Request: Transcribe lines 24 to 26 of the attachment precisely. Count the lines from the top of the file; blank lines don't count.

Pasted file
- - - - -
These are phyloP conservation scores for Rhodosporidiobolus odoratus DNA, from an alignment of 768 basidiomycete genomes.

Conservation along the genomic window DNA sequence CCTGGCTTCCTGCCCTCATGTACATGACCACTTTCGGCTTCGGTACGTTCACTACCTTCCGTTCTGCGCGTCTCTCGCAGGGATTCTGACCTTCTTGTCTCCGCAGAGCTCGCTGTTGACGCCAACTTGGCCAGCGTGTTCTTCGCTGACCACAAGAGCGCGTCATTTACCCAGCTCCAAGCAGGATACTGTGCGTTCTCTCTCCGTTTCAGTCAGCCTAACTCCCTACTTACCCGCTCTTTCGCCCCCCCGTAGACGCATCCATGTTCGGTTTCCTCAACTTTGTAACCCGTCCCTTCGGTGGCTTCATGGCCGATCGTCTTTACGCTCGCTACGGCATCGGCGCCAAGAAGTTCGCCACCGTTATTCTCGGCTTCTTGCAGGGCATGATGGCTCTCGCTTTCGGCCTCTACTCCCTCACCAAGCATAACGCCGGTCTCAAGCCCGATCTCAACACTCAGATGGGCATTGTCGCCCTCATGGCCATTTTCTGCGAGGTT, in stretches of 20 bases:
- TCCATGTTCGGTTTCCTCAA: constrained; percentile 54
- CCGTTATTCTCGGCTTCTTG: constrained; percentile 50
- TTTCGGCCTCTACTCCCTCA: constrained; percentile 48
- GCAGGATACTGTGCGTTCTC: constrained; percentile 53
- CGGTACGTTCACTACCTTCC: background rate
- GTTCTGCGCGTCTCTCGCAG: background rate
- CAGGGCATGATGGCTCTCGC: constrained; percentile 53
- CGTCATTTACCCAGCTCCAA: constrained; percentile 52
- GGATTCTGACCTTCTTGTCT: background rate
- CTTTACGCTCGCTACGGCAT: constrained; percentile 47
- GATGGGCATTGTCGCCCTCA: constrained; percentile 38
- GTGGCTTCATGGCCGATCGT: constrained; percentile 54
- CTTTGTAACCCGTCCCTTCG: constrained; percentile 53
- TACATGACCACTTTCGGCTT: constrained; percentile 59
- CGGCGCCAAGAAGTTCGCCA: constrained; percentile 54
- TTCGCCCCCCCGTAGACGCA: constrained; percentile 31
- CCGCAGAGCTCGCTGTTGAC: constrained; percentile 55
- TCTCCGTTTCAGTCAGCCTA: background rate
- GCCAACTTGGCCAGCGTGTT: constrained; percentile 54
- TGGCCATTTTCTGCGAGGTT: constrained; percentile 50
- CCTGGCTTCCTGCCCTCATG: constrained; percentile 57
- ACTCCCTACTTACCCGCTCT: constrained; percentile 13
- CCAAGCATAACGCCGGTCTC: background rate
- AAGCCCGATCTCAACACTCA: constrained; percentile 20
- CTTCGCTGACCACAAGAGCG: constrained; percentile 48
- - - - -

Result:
- ACTCCCTACTTACCCGCTCT: constrained; percentile 13
- CCAAGCATAACGCCGGTCTC: background rate
- AAGCCCGATCTCAACACTCA: constrained; percentile 20